The Lost Art of Connecting Dots: Part Thirteen

Sometimes you run across things so obvious they beggar belief. It’s as if your brain freezes, as if you can’t trust your own senses to see what’s happening, to attribute cause and effect, and to react angrily, determinedly, and constructively. To illustrate the point, I offer two exhibits.

Exhibit A is this article from PsychCentral — “Schools Fail to Educate at Least 30 Percent of Our Students” — which says this, in part:

Most of the urban and rural students, primarily from families below the poverty level, are not getting even a rudimentary education … the U.S. has a 30 percent rate of students failing to graduate high school … in urban settings typically 50 to 70 percent of the students fail to graduate … What needs to be done is quite clear … take power away from the unions and ineffective school boards; require longer school days and longer school years; eliminate tenure for teachers and offer merit pay to the best teachers; fire those who can’t teach effectively; certify teachers without degrees in education but who demonstrate the ability to teach effectively (which also increases the percentage of minority teachers for schools dominated by minority students); fire principals whose schools are ineffective; fund charter schools; and offer school choice. So the path to success is known. But it is blocked by a recalcitrant bureaucracy and a stubborn teachers union that prefers the status quo.

Please take note of these excerpts from that citation:

  • Take power away from the unions and ineffective school boards.
  • Require longer school days and longer school years.
  • Eliminate tenure for teachers and offer merit pay to the best teachers.
  • Fire those who can’t teach effectively.
  • Certify teachers without degrees in education but who demonstrate the ability to teach effectively.
  • Fire principals whose schools are ineffective.
  • Fund charter schools.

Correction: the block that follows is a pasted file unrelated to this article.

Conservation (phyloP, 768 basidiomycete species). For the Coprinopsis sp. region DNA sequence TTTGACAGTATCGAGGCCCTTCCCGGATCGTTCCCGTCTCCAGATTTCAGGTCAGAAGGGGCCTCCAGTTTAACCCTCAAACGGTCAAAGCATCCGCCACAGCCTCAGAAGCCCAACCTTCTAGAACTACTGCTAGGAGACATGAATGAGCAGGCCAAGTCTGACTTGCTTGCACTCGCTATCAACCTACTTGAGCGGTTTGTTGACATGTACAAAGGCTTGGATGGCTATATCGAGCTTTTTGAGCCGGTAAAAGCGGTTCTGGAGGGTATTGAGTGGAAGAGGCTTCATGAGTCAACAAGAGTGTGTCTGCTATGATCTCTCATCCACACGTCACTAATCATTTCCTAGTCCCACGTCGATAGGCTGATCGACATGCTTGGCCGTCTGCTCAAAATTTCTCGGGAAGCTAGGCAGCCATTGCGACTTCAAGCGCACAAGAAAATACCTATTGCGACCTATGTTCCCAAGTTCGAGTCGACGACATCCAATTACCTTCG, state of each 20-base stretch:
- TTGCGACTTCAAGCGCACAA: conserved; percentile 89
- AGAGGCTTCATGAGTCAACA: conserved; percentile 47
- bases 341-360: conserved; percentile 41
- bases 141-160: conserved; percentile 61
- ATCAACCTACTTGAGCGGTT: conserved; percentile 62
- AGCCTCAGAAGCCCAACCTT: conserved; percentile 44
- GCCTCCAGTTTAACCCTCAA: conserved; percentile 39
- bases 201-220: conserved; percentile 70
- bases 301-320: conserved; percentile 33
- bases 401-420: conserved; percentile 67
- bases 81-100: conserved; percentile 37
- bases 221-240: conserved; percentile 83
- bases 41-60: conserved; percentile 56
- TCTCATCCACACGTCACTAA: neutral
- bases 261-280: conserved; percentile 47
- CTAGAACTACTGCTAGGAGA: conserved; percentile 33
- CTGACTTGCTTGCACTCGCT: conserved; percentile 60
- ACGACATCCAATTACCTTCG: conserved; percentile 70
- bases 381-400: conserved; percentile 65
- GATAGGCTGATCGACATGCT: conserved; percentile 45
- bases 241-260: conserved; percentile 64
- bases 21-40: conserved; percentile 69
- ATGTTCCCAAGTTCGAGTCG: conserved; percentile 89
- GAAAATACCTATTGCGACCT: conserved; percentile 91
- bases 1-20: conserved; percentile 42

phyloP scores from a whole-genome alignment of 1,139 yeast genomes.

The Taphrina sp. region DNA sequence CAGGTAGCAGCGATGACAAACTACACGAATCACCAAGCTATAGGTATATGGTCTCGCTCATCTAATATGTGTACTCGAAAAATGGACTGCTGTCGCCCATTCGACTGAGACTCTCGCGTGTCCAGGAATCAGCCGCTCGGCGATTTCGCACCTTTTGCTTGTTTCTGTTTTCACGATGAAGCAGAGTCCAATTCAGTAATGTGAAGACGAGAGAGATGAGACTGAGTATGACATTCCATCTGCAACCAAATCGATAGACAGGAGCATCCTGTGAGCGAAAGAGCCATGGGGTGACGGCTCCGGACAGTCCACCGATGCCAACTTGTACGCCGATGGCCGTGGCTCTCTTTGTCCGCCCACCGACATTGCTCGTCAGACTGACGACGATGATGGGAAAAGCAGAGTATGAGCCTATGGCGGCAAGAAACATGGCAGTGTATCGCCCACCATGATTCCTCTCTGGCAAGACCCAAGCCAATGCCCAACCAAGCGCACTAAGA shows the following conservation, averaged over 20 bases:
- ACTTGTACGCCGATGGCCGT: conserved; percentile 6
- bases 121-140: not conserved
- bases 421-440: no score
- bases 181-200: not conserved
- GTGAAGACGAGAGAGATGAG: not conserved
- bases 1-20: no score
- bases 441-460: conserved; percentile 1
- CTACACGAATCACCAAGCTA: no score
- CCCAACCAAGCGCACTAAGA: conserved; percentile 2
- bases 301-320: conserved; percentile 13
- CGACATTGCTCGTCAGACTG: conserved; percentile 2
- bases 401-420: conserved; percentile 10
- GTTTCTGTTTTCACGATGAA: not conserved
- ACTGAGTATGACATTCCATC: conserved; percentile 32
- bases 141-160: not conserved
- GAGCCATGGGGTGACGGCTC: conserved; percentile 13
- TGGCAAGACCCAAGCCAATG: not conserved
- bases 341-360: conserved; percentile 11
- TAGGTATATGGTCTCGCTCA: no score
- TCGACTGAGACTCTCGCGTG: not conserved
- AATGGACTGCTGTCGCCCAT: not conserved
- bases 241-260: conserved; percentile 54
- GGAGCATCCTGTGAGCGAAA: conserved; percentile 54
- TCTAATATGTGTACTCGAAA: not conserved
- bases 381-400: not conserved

• Offer school choice.

Are we going to do any of those things? Are we going to insist — demand — that any of those things be done by our duly elected representatives? Would they do any of those things, even if we demanded them? Hell, no.

But here’s what we are going to do: We’re going to put the power of the federal government behind every effort to maintain the status quo. We’re going to mobilize the Office of the Attorney General of the United States and the Department of Justice to protect and defend the teachers who’ve unionized to ensure their ability to do what they want, when they want to do it. We’re going to bring the Fed down on parents and other concerned people who care about more about the educations their children aren’t getting more than they care about the ideological, politically popular, special-interest brainwashing their children are getting. We’re going to shut them up, shut them down, and prevent them from speaking up in their own interests. And Uncle Sam will carry the big stick.

I’m sorry. What’s that? You think I’m blowing smoke or exaggerating? Oh. In that case, I invite you to get a load of Exhibit B:

Two expressions come immediately to mind. The first — in a corollary to the admonition, “Never believe anything until it’s officially denied” — is earnestly, piously, and consistently uttered by all politicians who don’t want us to understand what their real motivations are. Those motivations are power, control, votes, and the political careers the Constitution recommends against their having. And what they always say is, “It’s for the children.” Bullshit.